Officials with the Los Padres National Forest announced this week the largest wildfire in California's modern history is officially out, more than six months after it started.
The Thomas fire started December 4, 2017, and eventually burned 281,893 acres, a Friday news release from the US Forest Service said.
Officials made the announcement after no hot spots were detected within the fire's perimeter for more than two months, the release said.
"Work continues however," it said, "as crews and equipment repair roads, trails and fences damaged by the fire and by suppression actions."
On December 23, the fire officially became the largest since the California Department of Forestry and Fire Protection -- also known as Cal Fire -- began compiling its list in 1932.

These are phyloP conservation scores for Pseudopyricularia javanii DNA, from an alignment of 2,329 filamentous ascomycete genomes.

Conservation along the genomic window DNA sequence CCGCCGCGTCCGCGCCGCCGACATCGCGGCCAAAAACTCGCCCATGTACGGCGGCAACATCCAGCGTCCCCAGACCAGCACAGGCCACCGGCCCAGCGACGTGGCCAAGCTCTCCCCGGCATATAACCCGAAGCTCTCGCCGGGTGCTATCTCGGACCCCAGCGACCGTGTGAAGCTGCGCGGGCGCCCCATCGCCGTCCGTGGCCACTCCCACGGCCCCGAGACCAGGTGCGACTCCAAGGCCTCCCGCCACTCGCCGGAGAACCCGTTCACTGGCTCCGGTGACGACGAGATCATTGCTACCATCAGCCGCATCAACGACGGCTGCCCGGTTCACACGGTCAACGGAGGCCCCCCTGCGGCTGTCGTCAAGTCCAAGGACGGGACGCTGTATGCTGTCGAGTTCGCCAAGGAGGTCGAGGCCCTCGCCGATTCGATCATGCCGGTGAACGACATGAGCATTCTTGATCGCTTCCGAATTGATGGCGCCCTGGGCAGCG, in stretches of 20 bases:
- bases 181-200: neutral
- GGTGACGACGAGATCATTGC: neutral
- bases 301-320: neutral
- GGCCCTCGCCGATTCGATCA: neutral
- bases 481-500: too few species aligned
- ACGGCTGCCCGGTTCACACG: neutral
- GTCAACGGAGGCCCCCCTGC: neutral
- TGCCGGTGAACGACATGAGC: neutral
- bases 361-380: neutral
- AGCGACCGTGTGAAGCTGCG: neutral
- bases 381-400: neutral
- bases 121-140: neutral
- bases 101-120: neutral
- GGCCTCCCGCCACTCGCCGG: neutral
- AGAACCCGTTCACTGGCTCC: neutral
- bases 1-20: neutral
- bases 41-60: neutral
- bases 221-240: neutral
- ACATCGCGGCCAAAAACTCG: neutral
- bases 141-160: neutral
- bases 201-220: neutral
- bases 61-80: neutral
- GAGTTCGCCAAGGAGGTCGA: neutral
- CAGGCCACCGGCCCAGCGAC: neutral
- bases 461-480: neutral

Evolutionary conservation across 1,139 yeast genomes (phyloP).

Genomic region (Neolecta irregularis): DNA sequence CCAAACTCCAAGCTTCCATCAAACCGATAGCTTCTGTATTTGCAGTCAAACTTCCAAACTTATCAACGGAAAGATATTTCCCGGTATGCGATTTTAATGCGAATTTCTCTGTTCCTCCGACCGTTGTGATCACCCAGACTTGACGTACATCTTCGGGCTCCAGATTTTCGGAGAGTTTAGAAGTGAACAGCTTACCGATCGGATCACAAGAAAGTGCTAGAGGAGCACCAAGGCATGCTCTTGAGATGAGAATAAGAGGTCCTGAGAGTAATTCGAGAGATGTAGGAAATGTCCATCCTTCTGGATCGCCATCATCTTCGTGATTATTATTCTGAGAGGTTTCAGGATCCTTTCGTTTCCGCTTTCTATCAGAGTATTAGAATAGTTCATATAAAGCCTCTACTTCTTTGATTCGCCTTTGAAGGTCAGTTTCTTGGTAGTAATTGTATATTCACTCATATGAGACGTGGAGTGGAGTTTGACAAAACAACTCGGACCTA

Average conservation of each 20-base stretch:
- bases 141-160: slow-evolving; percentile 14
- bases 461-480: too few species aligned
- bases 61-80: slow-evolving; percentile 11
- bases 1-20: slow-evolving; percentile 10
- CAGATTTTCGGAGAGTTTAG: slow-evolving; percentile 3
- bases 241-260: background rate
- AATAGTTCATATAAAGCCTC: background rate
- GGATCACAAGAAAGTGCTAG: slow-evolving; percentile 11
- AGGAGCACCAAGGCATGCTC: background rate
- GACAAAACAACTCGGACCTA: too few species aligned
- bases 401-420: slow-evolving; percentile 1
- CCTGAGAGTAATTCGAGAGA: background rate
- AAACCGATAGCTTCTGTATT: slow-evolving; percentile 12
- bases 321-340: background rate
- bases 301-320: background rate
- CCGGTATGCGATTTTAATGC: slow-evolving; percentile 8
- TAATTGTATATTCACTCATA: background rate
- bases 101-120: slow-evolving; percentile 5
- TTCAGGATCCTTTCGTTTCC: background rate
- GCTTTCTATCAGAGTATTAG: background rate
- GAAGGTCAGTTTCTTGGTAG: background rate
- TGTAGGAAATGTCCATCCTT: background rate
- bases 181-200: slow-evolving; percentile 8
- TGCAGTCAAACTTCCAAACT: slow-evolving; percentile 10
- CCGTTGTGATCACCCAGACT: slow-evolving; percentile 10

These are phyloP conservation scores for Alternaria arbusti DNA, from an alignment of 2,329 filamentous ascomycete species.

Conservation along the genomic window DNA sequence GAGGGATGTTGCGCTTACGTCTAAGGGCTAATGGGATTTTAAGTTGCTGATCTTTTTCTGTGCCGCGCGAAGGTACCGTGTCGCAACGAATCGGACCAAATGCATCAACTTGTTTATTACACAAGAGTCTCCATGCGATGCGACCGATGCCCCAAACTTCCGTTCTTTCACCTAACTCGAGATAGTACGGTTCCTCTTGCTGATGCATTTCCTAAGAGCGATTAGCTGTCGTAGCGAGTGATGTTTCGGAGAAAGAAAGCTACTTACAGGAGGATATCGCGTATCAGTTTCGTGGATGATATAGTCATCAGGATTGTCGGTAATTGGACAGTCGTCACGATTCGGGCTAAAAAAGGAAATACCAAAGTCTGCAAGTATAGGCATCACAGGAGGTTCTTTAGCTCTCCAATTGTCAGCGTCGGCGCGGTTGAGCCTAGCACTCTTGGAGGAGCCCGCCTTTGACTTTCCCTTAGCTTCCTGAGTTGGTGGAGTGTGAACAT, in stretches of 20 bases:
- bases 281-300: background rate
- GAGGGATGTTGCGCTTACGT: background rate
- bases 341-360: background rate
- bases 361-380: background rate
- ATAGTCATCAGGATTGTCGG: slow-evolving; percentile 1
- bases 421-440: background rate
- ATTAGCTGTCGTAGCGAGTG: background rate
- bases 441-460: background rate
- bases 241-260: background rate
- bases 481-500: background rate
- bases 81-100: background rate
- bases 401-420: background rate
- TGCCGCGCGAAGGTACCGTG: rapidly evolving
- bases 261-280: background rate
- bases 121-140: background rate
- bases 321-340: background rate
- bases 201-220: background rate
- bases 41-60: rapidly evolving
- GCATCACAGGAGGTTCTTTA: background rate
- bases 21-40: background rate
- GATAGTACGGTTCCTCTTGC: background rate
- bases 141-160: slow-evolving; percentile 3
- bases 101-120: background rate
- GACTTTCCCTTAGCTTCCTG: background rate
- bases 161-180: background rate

The blaze consumed more than 1,000 structures throughout Southern California before it became 100% contained January 12.
It also led to devastating mudslides in Montecito that killed 17 people and destroyed dozens of homes.
The Thomas Fire claimed the life of 32-year-old Cory Iverson, an engineer with Cal Fire. He left behind a wife, a toddler and an unborn baby.
The fire, fueled by strong Santa Ana winds and dry conditions, devastated portions of Ventura and Santa Barbara counties. It also concluded the costliest year of wildfires in US history, in which fires did more than $10 billion in damage.
About $177 million was spent battling the Thomas Fire alone, according to Cal Fire.
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